By Derrick Feldmann
- Does the community understand the value we bring?
- Are we consistent with our CVP?
- What methods and communication tactics do we use to educate the community about our CVP?
By Derrick Feldmann
By Derrick Feldmann
Yipes. So what do you do in this situation? Some of you already are getting that awkward feeling. Well, here is our analysis of the situation.
So, after putting both the pros and cons out there, we think you should not friend your donors unless you use your Facebook as another dedicated platform you have to communicate your organization’s message. That means no other uses for your Facebook account except to promote the organization.
So what do you think – Yes or No- Would you friend your donors?
Every Who down in Whoville liked Christmas a lot
But the Grinch who lived just North of Whoville did not!
The Grinch hated Christmas! The whole Christmas season!
Now, please don’t ask why. No one quite knows the reason.
It could be, perhaps, that his shoes were too tight.
It could be his head wasn’t screwed on just right.
But I think that the most likely reason of all
May have been that his heart was two sizes too small.
The Grinch is trying to steal your Christmas. Seriously. The Grinch is lurking around just waiting to snatch your Christmas. The Grinch hides behind “Buy 1, Get 2 Free!” signs, in the corners of department stores and roams mall parking lots. The Grinch has stealthily taken on a new identity and just might nab your Christmas if you aren’t careful.
The Grinch has transformed into the Stuff,
And got us to think that we never have enough!
Yes, the Grinch has transformed into the Stuff and is looking to steal the true joy of Christmas from you, your family and our community. Thankfully, our hero Philanthropy (he likes to go by Phil), is here to put the kibosh on the Grinch.
Oh joy! Our friend Phil is here to save the day!
To protect Christmas from the Grinch! To show us the way!
Here are two easy ways that Phil can save your Christmas from the Grinch:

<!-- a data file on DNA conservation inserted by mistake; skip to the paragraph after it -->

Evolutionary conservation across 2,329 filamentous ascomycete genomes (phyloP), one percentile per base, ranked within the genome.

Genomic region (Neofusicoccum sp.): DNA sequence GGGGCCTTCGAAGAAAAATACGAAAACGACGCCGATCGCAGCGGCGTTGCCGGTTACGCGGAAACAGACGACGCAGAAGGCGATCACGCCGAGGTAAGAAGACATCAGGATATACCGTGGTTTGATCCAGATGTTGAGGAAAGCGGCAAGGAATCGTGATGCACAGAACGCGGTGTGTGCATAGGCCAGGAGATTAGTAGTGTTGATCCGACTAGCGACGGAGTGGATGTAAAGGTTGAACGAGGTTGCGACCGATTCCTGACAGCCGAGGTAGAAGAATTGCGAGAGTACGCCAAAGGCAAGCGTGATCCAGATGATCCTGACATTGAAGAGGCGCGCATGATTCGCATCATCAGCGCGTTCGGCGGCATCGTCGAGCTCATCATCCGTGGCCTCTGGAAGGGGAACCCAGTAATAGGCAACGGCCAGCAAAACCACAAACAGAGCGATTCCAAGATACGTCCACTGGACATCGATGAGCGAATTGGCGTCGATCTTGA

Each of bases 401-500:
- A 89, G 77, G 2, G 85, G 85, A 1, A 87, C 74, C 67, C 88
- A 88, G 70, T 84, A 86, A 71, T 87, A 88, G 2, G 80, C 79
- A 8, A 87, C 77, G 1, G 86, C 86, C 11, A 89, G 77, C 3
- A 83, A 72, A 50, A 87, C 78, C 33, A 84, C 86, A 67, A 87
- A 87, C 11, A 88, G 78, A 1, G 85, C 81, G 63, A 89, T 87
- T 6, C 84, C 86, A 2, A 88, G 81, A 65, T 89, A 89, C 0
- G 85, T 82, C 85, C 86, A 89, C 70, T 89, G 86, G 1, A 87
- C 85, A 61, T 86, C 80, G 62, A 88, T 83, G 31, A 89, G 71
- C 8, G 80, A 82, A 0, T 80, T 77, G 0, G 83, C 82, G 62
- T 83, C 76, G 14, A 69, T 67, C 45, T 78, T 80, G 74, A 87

#1: Throw the Grinch a curveball, throw him for a loop, Instead of giving alone, give as a group!
Fundraisers; make sure you are asking those questions to your donors. And be sure to concentrate more on listening than talking when you are meeting with a donor!
With Phil’s help, we can protect Christmas from the Grinch!
While the Grinch’s heart may be two sizes too small, Let’s use Phil to take Christmas back from the mall!
Have you ever sat in a board meeting and heard a staff or board member present a plan for a fundraising project or campaign. It appears well thought out, it links to and supports the organization’s strategic plan, it fills an important need, it is likely to engender nice gifts and all seems well. The chair calls for discussion of the Plan. There are comments like: “yes, this sounds good,” and “sure, we think that is a great way to go,” or even “absolutely, go after it!” There are just a few questions and they focus on mechanical or tactical considerations. The vote is called for. The motion to approve passes and the board goes on to new business.
Our experience tells us that is when you should be very concerned. That might be called the Unanimous Approval Syndrome.
When this has happened, it is likely that the board members do not feel as though they are the “owners” of the Campaign. They have said it is ok to proceed assuming that others will make the gifts and do the hard work associated with making it succeed.
Has the board asked probing questions? Has the topic of what is required of them come up? I remember a discussion by a University board of trustees about five years ago. There had been a well done presentation, the board had asked some questions and the chair was just about to call the question. One trustee raised their hand, looked around the room to their colleagues and asked: “Does this mean each of us must make a personal gift? And does it mean we will likely be asked to make the largest gift to the University we have ever been asked to make?”
It was a stunning moment. The room was quiet for a brief while. The campaign planning committee chair then spoke and said: “thank you. It does mean both of those. I have already made my commitment and yes, we plan to talk to each one of you if you vote to approve this resolution.”
That led to more discussion and a much more informed decision.
That Campaign has gone on to great success— and in large measure because the board did not merely say: “sure, that’s fine.” They considered what it meant to be owners of the effort — and it made all the difference.